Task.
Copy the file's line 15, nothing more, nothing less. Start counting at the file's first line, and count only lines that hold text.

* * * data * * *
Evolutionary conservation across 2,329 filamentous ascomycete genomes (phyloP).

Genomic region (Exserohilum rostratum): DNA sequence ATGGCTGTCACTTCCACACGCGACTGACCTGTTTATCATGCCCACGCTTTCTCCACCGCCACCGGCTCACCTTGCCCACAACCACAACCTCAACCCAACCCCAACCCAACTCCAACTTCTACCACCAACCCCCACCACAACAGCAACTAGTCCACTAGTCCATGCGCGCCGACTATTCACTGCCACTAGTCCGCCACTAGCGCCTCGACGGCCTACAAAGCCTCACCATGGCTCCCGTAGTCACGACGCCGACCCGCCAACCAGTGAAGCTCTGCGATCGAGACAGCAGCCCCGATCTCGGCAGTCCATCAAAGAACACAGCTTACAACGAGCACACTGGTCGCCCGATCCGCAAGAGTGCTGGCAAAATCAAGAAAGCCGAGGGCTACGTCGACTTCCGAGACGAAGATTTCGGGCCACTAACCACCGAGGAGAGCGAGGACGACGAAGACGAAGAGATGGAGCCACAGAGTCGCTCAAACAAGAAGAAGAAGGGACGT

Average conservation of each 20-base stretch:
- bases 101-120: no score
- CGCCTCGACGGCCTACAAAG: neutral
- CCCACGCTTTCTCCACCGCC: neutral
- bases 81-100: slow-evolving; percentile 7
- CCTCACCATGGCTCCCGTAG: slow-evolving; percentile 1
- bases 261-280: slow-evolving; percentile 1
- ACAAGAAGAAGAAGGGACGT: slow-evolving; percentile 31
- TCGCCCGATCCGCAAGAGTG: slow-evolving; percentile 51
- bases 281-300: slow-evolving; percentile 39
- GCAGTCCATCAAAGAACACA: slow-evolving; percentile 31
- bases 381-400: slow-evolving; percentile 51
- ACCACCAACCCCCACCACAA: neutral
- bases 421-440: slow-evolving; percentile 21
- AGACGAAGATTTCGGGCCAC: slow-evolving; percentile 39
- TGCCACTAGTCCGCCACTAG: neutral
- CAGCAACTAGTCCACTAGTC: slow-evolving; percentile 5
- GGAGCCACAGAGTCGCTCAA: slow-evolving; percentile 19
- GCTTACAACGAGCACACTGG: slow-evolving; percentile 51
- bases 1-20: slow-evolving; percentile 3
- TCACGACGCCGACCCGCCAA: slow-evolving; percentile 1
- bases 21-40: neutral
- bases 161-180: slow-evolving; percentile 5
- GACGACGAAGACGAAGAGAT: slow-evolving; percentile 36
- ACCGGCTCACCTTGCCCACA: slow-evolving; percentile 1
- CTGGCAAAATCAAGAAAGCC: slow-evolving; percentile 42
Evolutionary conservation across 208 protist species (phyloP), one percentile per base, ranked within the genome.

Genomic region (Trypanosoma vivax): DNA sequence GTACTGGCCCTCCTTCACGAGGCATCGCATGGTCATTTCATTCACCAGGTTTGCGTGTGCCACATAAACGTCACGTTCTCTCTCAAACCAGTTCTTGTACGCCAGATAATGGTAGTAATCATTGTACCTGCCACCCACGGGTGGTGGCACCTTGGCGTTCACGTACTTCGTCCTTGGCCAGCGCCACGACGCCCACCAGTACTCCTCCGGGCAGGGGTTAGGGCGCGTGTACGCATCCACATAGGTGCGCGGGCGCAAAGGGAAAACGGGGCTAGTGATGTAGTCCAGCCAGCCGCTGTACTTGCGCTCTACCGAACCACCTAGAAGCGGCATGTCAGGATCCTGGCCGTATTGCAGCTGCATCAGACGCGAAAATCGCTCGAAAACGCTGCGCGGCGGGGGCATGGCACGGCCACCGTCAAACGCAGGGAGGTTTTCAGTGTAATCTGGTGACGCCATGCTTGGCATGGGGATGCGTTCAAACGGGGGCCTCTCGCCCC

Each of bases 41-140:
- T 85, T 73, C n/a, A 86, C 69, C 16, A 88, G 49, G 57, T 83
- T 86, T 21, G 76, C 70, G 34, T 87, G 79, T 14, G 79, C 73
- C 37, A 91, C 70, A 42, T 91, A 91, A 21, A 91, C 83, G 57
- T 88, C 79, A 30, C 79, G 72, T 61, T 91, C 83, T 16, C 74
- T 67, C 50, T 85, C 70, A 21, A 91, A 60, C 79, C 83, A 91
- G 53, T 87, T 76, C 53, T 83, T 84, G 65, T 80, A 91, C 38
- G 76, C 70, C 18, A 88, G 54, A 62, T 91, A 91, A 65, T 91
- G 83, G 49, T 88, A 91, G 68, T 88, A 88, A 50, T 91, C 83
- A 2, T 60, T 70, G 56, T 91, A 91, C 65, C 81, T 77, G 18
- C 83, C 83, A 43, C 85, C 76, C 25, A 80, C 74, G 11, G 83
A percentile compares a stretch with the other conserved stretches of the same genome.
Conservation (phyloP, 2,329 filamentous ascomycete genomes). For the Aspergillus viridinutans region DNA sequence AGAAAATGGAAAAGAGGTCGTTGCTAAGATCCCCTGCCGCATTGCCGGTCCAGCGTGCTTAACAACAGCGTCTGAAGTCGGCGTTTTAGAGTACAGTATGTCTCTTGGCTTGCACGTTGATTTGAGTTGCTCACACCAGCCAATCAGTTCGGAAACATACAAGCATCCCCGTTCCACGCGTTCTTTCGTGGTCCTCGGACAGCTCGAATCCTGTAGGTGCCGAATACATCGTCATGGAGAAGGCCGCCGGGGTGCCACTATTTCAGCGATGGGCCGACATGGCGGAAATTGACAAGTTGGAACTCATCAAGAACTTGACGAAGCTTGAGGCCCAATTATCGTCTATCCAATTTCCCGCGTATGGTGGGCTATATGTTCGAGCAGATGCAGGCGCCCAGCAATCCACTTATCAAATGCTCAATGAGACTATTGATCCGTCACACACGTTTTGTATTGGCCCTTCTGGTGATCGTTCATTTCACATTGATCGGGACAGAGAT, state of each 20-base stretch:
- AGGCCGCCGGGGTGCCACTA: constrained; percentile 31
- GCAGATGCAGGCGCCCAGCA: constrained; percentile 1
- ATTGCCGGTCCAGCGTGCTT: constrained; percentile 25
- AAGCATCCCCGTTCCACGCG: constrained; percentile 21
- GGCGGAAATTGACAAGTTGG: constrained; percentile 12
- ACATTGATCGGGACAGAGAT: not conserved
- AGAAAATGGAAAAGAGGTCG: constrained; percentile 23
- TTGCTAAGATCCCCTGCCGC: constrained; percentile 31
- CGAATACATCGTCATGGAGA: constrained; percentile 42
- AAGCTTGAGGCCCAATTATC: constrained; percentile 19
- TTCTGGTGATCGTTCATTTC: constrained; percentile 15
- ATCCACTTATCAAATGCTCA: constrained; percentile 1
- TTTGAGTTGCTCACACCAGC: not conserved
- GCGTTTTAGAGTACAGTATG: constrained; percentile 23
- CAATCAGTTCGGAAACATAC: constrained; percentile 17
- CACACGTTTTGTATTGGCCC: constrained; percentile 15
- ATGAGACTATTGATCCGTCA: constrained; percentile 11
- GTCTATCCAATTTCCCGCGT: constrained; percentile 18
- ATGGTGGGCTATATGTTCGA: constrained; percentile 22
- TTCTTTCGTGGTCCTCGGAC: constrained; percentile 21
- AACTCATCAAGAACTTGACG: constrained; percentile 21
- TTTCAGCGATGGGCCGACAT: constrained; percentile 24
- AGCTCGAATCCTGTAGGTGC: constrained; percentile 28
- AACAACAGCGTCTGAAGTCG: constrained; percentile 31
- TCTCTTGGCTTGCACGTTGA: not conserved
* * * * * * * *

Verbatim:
- ACCACCAACCCCCACCACAA: neutral